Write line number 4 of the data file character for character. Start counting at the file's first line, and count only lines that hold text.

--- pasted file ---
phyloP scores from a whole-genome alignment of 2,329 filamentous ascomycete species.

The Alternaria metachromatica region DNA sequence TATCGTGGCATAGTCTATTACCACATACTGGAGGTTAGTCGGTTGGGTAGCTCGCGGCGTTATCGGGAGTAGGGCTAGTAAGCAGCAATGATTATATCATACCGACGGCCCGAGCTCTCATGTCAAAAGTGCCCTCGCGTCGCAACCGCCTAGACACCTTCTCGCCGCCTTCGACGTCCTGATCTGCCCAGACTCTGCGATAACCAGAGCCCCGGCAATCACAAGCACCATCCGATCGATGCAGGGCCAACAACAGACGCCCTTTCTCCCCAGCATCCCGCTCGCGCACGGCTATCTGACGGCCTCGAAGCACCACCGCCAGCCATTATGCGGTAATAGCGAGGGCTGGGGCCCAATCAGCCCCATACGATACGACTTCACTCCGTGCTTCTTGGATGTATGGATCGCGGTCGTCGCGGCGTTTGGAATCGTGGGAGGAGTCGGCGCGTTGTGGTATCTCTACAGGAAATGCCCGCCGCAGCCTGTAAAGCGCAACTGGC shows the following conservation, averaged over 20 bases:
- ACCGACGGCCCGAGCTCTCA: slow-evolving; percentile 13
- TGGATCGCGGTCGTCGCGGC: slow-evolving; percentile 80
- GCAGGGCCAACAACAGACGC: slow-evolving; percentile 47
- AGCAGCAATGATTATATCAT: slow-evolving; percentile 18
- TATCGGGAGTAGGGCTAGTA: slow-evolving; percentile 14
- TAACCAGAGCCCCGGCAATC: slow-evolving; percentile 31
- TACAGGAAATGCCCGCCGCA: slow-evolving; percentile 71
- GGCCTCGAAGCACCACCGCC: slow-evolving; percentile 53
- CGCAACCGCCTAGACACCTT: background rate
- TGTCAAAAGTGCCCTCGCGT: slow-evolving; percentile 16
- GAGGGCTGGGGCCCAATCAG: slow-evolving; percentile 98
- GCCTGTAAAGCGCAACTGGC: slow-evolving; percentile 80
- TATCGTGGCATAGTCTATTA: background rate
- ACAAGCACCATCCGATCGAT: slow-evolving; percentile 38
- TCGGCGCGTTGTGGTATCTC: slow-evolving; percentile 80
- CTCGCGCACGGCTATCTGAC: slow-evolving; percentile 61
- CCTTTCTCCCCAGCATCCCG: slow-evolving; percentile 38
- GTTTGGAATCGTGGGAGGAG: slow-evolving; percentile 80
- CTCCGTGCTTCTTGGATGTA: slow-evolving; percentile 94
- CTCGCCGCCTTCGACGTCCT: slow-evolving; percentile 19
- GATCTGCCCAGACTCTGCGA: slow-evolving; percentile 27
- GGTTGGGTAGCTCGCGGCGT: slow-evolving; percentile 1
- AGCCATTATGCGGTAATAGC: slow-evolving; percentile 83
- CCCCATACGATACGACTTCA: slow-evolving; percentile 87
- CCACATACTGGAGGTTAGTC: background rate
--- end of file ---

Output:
- TGGATCGCGGTCGTCGCGGC: slow-evolving; percentile 80